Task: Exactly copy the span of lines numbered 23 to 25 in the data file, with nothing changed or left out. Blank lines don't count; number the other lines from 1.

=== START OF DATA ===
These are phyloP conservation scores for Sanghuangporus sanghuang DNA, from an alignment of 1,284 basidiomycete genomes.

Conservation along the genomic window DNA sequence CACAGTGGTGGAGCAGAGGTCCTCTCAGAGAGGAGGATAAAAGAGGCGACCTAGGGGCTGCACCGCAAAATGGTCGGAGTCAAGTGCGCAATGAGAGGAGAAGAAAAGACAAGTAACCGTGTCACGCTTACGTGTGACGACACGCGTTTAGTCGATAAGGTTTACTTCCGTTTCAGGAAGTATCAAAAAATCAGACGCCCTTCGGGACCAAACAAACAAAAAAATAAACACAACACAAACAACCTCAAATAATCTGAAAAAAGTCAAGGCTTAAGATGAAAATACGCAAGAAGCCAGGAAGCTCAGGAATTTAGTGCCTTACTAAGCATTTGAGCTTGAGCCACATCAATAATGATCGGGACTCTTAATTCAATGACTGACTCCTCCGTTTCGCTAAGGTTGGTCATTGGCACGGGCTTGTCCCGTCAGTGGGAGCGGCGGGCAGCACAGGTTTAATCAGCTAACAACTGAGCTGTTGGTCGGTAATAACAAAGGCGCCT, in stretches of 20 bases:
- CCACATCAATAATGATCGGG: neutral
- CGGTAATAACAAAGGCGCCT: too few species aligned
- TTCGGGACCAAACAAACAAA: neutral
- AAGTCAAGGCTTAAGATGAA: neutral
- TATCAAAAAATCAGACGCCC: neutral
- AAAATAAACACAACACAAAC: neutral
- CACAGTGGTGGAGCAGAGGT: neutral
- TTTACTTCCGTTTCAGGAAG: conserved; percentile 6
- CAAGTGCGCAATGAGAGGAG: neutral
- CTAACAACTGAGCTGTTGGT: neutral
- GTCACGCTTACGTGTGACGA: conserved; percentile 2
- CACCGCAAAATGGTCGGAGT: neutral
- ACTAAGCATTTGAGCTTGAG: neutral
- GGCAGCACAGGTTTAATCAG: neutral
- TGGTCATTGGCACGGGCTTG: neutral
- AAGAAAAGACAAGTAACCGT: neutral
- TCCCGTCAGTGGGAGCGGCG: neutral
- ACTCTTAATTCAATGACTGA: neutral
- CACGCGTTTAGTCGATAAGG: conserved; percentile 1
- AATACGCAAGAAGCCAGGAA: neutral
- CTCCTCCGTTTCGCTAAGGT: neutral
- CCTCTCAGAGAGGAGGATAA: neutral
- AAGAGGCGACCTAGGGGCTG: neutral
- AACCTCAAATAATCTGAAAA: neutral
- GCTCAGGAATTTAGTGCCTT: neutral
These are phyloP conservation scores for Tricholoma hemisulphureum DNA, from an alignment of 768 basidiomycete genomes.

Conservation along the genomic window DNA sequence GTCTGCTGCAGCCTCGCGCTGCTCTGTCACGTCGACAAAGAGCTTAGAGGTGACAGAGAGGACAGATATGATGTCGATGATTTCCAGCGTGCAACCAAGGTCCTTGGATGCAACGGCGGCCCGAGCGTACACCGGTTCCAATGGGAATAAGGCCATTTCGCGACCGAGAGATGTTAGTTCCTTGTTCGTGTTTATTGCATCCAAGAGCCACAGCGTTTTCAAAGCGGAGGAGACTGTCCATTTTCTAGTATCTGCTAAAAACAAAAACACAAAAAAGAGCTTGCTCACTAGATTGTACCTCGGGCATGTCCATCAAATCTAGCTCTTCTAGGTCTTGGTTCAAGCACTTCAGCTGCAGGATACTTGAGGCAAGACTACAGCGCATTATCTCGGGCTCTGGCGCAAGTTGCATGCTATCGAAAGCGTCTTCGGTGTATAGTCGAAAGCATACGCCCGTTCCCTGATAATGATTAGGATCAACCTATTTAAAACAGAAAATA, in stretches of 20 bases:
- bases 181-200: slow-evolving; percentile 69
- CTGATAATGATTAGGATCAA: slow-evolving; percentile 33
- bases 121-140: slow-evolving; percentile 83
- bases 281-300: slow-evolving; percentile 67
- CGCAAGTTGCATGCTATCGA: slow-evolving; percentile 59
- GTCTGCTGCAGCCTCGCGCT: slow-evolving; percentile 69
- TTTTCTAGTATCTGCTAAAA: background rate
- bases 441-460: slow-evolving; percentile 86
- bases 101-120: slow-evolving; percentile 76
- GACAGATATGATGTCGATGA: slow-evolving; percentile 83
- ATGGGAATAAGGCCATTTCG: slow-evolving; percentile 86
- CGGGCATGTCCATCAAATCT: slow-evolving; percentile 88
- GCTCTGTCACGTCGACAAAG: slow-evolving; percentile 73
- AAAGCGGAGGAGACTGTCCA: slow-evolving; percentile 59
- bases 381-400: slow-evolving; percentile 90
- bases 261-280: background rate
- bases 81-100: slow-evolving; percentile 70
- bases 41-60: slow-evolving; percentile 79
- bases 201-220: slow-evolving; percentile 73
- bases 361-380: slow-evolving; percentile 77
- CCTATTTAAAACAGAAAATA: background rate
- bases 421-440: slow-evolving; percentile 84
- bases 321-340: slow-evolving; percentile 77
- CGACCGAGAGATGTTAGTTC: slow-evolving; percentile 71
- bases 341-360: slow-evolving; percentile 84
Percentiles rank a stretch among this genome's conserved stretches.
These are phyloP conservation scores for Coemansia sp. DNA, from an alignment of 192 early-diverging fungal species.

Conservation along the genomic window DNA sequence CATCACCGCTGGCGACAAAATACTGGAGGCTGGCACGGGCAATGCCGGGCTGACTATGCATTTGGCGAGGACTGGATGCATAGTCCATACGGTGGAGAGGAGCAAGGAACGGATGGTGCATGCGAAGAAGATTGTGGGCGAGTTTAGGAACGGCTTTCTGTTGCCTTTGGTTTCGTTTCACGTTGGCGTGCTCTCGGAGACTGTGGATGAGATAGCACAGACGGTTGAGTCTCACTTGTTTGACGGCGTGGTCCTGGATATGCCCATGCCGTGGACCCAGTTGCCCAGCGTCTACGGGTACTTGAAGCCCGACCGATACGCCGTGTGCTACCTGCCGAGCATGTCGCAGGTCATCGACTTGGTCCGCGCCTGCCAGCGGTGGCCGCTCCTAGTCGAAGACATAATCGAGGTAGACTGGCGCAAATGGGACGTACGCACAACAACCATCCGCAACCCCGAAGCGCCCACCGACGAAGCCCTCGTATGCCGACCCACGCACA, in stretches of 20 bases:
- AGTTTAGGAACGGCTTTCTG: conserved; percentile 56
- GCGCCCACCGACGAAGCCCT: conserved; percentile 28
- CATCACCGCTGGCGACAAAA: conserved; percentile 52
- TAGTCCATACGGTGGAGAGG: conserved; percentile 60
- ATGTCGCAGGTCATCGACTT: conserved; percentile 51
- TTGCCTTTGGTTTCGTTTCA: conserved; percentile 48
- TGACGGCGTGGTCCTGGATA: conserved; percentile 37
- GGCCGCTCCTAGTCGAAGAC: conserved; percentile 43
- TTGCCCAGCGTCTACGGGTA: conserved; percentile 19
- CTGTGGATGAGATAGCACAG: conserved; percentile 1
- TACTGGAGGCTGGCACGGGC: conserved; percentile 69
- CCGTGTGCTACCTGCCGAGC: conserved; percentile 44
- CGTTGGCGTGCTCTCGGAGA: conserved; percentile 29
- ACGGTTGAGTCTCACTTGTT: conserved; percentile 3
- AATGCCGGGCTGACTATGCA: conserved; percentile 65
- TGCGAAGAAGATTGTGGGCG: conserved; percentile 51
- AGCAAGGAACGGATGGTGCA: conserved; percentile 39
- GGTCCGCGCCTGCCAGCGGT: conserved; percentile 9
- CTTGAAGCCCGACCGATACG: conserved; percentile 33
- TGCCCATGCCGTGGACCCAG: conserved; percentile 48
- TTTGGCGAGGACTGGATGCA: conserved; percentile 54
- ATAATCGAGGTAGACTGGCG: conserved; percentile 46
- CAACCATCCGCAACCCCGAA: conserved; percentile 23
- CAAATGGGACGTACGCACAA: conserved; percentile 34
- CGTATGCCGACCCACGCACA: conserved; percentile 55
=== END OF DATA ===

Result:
- CTCCTCCGTTTCGCTAAGGT: neutral
- CCTCTCAGAGAGGAGGATAA: neutral
- AAGAGGCGACCTAGGGGCTG: neutral